One year she did a Cajun “dump” dinner, somehow convincing all of her gullible guests to put on disposable surgical hazmat overalls without revealing what was in store for them.  Much giggling and outright guffaws ensued as we all sat around the table and watched each other in our ridiculous costumes eating from a steaming mess of delicious food dumped in the middle of the table!  (Note: hazmat suits are NOT necessary to eat a dump dinner under normal circumstances!)

That one will be hard to top, but she made a noble effort this year with grilled fresh red salmon, grilled New York steaks, homemade rolls, baked beans, salad, roasted veggies and much more.  It took two tables to hold all the food!  Afterward, anyone still able to waddle outside gathers around the fire pit to drink and tell fish stories.  We always intend to make s’mores but the size of the meal often discourages dessert longings! 

Red willow leaf…fall is really here…sigh

Sadly, Fish Camp marks the beginning of the end of summer.  This year we saw everyone off Sunday morning after a big breakfast of quiche and fruit.  Three of us stayed behind to finish laundry and dishes, clean out the refrigerator and tidy up, before we too headed back to Anchorage.

Mushrooms – another sign of fall. I laid my camera on the moss, pointed it up at the mushroom and trusted it to focus!

Soon the lodge will be officially closed up: plumbing drained and disconnected; pump shut off; furnace shut off; remaining liquid items stashed in the bathtub in case of frozen explosions.  Outside, the big travel trailer (that serves as a spare bedroom at the height of the season) is also winterized and then gets completely tarp-wrapped.  The fishing platforms on the river bank even get hauled out to minimize damage due to ice during breakup.  The lodge is completely inaccessible once the snow flies, so once it’s closed, we won’t see the inside of it again until May. 

In addition, as part of the chores this trip, we drove Winnie out to her winter home in my parents’ backyard in Nikiski.  We didn’t get to do much RV’ing this year…weather and schedules got in the way. 

Winnie’s custom made winter home…doesn’t she look sad?

It was hard to leave the Peninsula to head back to Anchorage.  The sun did its best to tempt us to stay, lighting the increasing fall colors along the road, but a stiff breeze warned of coming storms.  I took a short walk with my camera, but couldn’t linger.  

Camera shy leaves kept dancing away from my lens and defying me to take a focused picture!

With such a busy weekend, these fall color pictures taken during my walk were all that I took, but in hindsight I really regret not getting a shot of that food laden table!


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A milestone in a marriage…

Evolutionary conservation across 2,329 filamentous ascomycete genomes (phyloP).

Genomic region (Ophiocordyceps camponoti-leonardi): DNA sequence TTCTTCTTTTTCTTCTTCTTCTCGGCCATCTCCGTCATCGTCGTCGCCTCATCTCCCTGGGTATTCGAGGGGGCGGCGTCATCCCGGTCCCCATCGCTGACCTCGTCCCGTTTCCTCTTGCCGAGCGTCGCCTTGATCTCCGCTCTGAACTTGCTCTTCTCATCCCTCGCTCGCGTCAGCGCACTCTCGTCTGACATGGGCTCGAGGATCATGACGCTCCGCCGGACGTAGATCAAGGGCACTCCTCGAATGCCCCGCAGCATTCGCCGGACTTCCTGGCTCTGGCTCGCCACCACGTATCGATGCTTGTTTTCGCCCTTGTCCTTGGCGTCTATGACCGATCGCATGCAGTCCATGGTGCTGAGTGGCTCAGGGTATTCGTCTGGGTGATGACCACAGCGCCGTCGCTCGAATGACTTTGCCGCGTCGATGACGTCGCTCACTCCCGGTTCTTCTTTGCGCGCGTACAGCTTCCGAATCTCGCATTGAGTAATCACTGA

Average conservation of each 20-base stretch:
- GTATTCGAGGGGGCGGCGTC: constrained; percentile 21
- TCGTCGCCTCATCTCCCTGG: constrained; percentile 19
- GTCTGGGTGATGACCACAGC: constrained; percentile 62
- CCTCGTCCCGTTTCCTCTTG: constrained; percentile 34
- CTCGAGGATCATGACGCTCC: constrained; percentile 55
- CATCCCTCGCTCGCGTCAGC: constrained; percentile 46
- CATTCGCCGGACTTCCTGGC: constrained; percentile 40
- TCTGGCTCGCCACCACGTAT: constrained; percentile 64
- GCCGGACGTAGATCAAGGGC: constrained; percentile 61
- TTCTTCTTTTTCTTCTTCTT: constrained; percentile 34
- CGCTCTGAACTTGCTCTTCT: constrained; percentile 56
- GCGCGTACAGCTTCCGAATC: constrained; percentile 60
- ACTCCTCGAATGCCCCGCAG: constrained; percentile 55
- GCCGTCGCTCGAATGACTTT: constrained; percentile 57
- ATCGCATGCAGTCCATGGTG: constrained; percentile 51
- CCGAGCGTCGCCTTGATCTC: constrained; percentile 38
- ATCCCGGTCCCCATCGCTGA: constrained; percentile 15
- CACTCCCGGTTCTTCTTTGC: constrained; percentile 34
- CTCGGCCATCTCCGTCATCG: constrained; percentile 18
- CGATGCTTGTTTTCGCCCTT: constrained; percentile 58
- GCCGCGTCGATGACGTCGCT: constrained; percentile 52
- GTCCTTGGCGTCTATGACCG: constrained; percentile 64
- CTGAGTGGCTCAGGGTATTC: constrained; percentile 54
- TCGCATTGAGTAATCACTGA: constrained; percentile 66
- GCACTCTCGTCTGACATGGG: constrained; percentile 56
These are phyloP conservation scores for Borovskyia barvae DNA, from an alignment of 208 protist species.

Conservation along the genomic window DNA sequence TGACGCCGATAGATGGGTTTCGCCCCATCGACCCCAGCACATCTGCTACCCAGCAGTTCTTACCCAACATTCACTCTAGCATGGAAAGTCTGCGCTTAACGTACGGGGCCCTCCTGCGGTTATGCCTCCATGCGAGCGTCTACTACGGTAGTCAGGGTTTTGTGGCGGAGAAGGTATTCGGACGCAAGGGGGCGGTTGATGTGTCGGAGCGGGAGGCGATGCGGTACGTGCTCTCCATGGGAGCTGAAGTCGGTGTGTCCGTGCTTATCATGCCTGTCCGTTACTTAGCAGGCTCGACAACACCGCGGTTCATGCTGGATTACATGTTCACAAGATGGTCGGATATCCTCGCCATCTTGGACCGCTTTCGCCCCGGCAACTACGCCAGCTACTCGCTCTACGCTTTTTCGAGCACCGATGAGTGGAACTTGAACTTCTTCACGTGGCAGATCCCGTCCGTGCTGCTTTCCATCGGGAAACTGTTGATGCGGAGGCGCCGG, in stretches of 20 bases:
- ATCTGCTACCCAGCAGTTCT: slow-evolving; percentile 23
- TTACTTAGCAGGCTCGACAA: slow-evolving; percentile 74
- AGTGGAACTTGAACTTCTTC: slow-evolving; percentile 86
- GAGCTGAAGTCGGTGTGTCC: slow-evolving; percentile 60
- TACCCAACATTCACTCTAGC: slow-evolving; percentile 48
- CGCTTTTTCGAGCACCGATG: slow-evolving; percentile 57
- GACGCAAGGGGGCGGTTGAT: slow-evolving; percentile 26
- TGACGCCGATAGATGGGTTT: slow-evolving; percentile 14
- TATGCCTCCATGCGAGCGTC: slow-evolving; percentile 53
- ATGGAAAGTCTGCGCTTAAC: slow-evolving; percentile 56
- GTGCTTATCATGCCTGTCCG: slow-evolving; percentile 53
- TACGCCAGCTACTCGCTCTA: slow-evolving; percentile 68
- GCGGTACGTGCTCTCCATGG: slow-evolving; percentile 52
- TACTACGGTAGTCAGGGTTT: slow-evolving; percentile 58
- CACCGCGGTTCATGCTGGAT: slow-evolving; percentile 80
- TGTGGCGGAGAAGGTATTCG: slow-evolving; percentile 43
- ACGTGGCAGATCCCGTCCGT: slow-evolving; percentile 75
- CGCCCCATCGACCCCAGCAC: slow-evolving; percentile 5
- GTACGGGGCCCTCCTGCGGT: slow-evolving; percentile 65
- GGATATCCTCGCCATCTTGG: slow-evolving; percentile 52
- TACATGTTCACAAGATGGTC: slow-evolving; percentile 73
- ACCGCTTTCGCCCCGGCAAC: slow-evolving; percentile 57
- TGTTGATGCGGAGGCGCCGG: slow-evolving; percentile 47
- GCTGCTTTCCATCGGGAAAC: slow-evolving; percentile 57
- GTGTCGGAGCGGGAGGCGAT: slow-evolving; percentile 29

Got back Sunday afternoon from a really great weekend with my family.  My parents were in their glory as friends and far-flung cousins joined in their celebration of 50 years together.  Dad’s musician friends sat and played and sang into the evening, the younger cousins took off briefly for a couple of hours at the local go-cart track, and the rest of us meandered about, acquainting or re-acquainting ourselves with one another.  My free-spirited aunts were a big hit with my camping friends!  

An impressive shot taken with a self timer and a lot of determination!

Dad pulled out a bunch of old photographs family and of past gatherings, laying them on a table in the entryway of the apartment we were using for the party.  In one, he pointed out that of all the grown men in the photo (taken nearly 40 years ago) only he and an ex-husband of an aunt (does that make him an ex-uncle?) are still alive.  The women, especially on my Mom’s side, are very long-lived.  If I can dodge the family bullet of breast cancer, I can expect to be around for another 30-50 years!  Even with two bouts of that miserable disease and a terribly sedentary lifestyle, Mom is looking great at almost 75. 

 In the spirit of protecting unsuspecting family from public exposure on my blog, I won’t be posting any pictures of the party, but the drive to Soldotna and back was lovely. 

This is not a dog that had to be tricked into liking to swim!

On the way down we stopped at a campground to let Filson out of the motor home for a potty break and a chance to run for a bit.  The sunshine felt glorious and the lake was beautiful. 

You still here? Why won’t you play with me?

Filson found a dead fish carcass and kept trying to get it to play with him.  He would swim out to fetch his tennis ball and then would detour on the way back to show the ball to the fish…”you sure you don’t want to play?”  (Apparently during his week on the Kenai River he got used to the freshly caught salmon flopping on the bank.)


When the top buds bloom or “top out” we say we have six weeks til winter

The fireweed is especially brilliant this year, probably because there hasn’t been a great deal of sunshine to fade the blooms, although Friday’s weather couldn’t have been more perfect. 

 The day of the party, Saturday, the rain came and went all day.  Luckily, prepared Alaskans that we are, we had a total of four canopies between us, so there was plenty of shelter over the outdoor eating area.  Filson was a hit with everyone, even the assorted little dogs brought by other family members.  He had no trouble finding people to throw the tennis ball for him, and of course he loves the rain!